Plus, these titles represent a new language to me. I’m still not comfortable with any of them. Perhaps my Gen X sensibilities doesn’t want to get labeled. Or sometimes people who carry labels like these are, well, freaky. I imagine people in white suits, cock-strutting on stage, wiping the sweat off their brow with a handkerchief, screaming into their microphones. Or I envision people who wear sandwich boards picturing silhouettes of bodies falling into flames, proclaiming that the end is near. If these titles don’t feel antiquated, they seem to be, at least, on the fringe of religious excess.
Bio: Beau loves starting new things for God in difficult places.
He currently is the Greater Los Angeles Director for Greek InterVarsity and in charge of specifically seeing new Greek InterVarsity chapters start on college campuses. The vision of Greek InterVarsity in Southern California is to see a "witnessing community in every fraternity and sorority in SoCal."
He has been on staff for 9 years and previously oversaw the ministry at San Diego State. Beau is married to Kristina and they have two kids: Noah (4) and Sophia (2). Beau became a Christian in college at the University of San Diego where he played golf. He has a passion for helping students connect with Jesus, and right behind that is his passion for the Seahawks!.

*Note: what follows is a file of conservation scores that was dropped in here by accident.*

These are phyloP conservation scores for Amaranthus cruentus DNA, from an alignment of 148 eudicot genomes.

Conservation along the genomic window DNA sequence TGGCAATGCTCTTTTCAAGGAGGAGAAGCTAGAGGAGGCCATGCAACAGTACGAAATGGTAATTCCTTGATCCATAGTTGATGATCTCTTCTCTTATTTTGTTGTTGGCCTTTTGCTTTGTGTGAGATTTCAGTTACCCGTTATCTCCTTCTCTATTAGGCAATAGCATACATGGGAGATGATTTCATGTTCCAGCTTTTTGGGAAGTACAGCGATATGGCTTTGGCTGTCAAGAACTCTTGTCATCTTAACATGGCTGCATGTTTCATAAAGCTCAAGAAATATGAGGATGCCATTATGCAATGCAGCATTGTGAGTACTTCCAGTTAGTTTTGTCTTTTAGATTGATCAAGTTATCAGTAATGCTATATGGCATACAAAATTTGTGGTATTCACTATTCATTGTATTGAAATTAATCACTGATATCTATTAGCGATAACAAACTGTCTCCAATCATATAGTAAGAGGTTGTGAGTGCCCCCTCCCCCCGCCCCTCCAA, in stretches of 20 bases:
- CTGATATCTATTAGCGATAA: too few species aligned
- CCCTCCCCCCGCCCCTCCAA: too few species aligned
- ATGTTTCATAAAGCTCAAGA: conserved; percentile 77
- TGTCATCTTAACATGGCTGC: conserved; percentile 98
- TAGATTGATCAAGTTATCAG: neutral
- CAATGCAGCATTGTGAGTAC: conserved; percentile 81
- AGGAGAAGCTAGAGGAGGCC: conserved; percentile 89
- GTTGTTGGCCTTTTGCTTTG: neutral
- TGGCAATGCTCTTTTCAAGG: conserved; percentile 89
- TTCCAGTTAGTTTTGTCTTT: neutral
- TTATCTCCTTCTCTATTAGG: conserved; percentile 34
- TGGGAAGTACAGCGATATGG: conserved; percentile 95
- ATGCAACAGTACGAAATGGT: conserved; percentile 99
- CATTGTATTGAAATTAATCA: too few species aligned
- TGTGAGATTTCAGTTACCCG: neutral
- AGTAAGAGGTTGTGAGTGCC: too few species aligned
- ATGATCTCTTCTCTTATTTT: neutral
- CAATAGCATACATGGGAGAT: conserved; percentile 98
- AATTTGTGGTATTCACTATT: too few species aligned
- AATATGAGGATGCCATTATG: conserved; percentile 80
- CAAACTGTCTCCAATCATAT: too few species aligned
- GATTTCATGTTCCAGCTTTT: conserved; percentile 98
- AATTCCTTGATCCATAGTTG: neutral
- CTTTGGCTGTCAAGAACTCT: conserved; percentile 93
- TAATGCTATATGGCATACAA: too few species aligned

Bio: Alexia is currently the Special Assistant to the Bishop for Welcoming Congregations for the Southwest California Synod of the Evangelical Lutheran Church in America. She also serves as a consultant to many major organizations and just released a new book, “Faith-Rooted Organizing. See her full bio, and book her to speak, train, or consult your group at www.alexiasalvatierra.com.
Bio: James Choung seeks to empower rising generations of Kingdom world-changers. To this end, he currently serves as national director of Evangelism for InterVarsity, and is a licensed pastor with Vineyard USA.
Bio: Tracey is a graduate of Fuller's Global Leadership program. Ever since encountering Jesus as a freshman at UCLA, she has been passionate about seeing God transform students and campuses and for that transformation to spread to the world. Unto that end she is a speaker, author, and currently serves on staff with InterVarsity Christian Fellowship as a Senior Area Director. She leads a diverse staff team in LA toward seeing thriving witnessing communities on all 70 of the campuses in the Greater Los Angeles area. She lives in Culver City with her husband and two young boys. When she's not busy running around with them, she enjoys tasting new food (either by cooking or visiting some of the many great restaurants in LA) and daydreaming about traveling the world.